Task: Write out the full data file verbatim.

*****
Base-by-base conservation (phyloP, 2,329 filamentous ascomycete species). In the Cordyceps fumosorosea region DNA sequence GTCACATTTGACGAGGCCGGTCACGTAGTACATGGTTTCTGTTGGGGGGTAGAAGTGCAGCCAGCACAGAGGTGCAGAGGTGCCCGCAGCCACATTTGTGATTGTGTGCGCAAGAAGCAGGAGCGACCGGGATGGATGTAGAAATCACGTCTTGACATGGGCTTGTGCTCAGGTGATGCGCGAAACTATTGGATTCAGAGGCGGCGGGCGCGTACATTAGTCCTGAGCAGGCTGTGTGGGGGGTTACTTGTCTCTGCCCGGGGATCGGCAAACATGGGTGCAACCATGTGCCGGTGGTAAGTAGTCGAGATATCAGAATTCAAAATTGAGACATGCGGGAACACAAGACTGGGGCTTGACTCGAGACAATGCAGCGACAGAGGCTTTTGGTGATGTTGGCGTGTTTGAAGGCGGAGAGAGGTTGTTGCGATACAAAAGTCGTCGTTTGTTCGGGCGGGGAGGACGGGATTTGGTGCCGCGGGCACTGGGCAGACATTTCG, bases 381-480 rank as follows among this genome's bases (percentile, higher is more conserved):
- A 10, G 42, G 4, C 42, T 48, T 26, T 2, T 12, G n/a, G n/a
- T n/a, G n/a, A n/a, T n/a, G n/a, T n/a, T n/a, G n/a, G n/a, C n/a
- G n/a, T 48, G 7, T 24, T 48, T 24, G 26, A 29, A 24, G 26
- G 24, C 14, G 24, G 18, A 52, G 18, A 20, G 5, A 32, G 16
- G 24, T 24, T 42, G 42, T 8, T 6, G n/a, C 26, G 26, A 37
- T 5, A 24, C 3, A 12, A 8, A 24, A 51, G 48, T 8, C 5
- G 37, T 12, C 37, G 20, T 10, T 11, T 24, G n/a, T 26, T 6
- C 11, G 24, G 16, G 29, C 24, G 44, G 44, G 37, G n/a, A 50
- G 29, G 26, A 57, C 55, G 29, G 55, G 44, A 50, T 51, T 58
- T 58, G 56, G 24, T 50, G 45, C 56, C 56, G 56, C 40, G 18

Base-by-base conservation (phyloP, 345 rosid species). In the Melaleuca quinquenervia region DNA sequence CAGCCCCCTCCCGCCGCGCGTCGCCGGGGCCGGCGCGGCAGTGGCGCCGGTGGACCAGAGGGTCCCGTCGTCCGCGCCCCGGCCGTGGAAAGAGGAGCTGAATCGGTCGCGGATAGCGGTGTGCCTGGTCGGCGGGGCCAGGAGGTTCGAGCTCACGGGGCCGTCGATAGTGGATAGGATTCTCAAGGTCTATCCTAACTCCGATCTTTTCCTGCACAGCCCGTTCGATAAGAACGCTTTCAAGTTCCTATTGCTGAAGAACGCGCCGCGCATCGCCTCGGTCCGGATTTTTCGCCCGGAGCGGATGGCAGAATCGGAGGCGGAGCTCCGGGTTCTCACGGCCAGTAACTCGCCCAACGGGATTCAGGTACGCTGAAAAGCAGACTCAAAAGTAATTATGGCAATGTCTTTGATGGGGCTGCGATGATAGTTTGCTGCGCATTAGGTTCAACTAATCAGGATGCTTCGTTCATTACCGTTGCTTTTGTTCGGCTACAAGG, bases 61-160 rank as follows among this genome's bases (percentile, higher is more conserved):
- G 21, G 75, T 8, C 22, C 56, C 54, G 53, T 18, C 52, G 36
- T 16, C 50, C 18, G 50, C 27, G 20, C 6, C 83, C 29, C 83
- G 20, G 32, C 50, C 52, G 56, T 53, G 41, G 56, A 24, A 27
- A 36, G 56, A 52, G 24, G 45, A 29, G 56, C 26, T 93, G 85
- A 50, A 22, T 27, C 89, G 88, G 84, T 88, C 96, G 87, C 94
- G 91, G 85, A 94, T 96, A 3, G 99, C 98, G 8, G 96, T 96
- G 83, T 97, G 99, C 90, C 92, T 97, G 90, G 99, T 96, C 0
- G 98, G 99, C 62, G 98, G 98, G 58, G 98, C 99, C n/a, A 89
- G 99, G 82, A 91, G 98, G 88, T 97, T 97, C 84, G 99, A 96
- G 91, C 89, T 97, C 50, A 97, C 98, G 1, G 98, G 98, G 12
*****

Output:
Base-by-base conservation (phyloP, 2,329 filamentous ascomycete species). In the Cordyceps fumosorosea region DNA sequence GTCACATTTGACGAGGCCGGTCACGTAGTACATGGTTTCTGTTGGGGGGTAGAAGTGCAGCCAGCACAGAGGTGCAGAGGTGCCCGCAGCCACATTTGTGATTGTGTGCGCAAGAAGCAGGAGCGACCGGGATGGATGTAGAAATCACGTCTTGACATGGGCTTGTGCTCAGGTGATGCGCGAAACTATTGGATTCAGAGGCGGCGGGCGCGTACATTAGTCCTGAGCAGGCTGTGTGGGGGGTTACTTGTCTCTGCCCGGGGATCGGCAAACATGGGTGCAACCATGTGCCGGTGGTAAGTAGTCGAGATATCAGAATTCAAAATTGAGACATGCGGGAACACAAGACTGGGGCTTGACTCGAGACAATGCAGCGACAGAGGCTTTTGGTGATGTTGGCGTGTTTGAAGGCGGAGAGAGGTTGTTGCGATACAAAAGTCGTCGTTTGTTCGGGCGGGGAGGACGGGATTTGGTGCCGCGGGCACTGGGCAGACATTTCG, bases 381-480 rank as follows among this genome's bases (percentile, higher is more conserved):
- A 10, G 42, G 4, C 42, T 48, T 26, T 2, T 12, G n/a, G n/a
- T n/a, G n/a, A n/a, T n/a, G n/a, T n/a, T n/a, G n/a, G n/a, C n/a
- G n/a, T 48, G 7, T 24, T 48, T 24, G 26, A 29, A 24, G 26
- G 24, C 14, G 24, G 18, A 52, G 18, A 20, G 5, A 32, G 16
- G 24, T 24, T 42, G 42, T 8, T 6, G n/a, C 26, G 26, A 37
- T 5, A 24, C 3, A 12, A 8, A 24, A 51, G 48, T 8, C 5
- G 37, T 12, C 37, G 20, T 10, T 11, T 24, G n/a, T 26, T 6
- C 11, G 24, G 16, G 29, C 24, G 44, G 44, G 37, G n/a, A 50
- G 29, G 26, A 57, C 55, G 29, G 55, G 44, A 50, T 51, T 58
- T 58, G 56, G 24, T 50, G 45, C 56, C 56, G 56, C 40, G 18

Base-by-base conservation (phyloP, 345 rosid species). In the Melaleuca quinquenervia region DNA sequence CAGCCCCCTCCCGCCGCGCGTCGCCGGGGCCGGCGCGGCAGTGGCGCCGGTGGACCAGAGGGTCCCGTCGTCCGCGCCCCGGCCGTGGAAAGAGGAGCTGAATCGGTCGCGGATAGCGGTGTGCCTGGTCGGCGGGGCCAGGAGGTTCGAGCTCACGGGGCCGTCGATAGTGGATAGGATTCTCAAGGTCTATCCTAACTCCGATCTTTTCCTGCACAGCCCGTTCGATAAGAACGCTTTCAAGTTCCTATTGCTGAAGAACGCGCCGCGCATCGCCTCGGTCCGGATTTTTCGCCCGGAGCGGATGGCAGAATCGGAGGCGGAGCTCCGGGTTCTCACGGCCAGTAACTCGCCCAACGGGATTCAGGTACGCTGAAAAGCAGACTCAAAAGTAATTATGGCAATGTCTTTGATGGGGCTGCGATGATAGTTTGCTGCGCATTAGGTTCAACTAATCAGGATGCTTCGTTCATTACCGTTGCTTTTGTTCGGCTACAAGG, bases 61-160 rank as follows among this genome's bases (percentile, higher is more conserved):
- G 21, G 75, T 8, C 22, C 56, C 54, G 53, T 18, C 52, G 36
- T 16, C 50, C 18, G 50, C 27, G 20, C 6, C 83, C 29, C 83
- G 20, G 32, C 50, C 52, G 56, T 53, G 41, G 56, A 24, A 27
- A 36, G 56, A 52, G 24, G 45, A 29, G 56, C 26, T 93, G 85
- A 50, A 22, T 27, C 89, G 88, G 84, T 88, C 96, G 87, C 94
- G 91, G 85, A 94, T 96, A 3, G 99, C 98, G 8, G 96, T 96
- G 83, T 97, G 99, C 90, C 92, T 97, G 90, G 99, T 96, C 0
- G 98, G 99, C 62, G 98, G 98, G 58, G 98, C 99, C n/a, A 89
- G 99, G 82, A 91, G 98, G 88, T 97, T 97, C 84, G 99, A 96
- G 91, C 89, T 97, C 50, A 97, C 98, G 1, G 98, G 98, G 12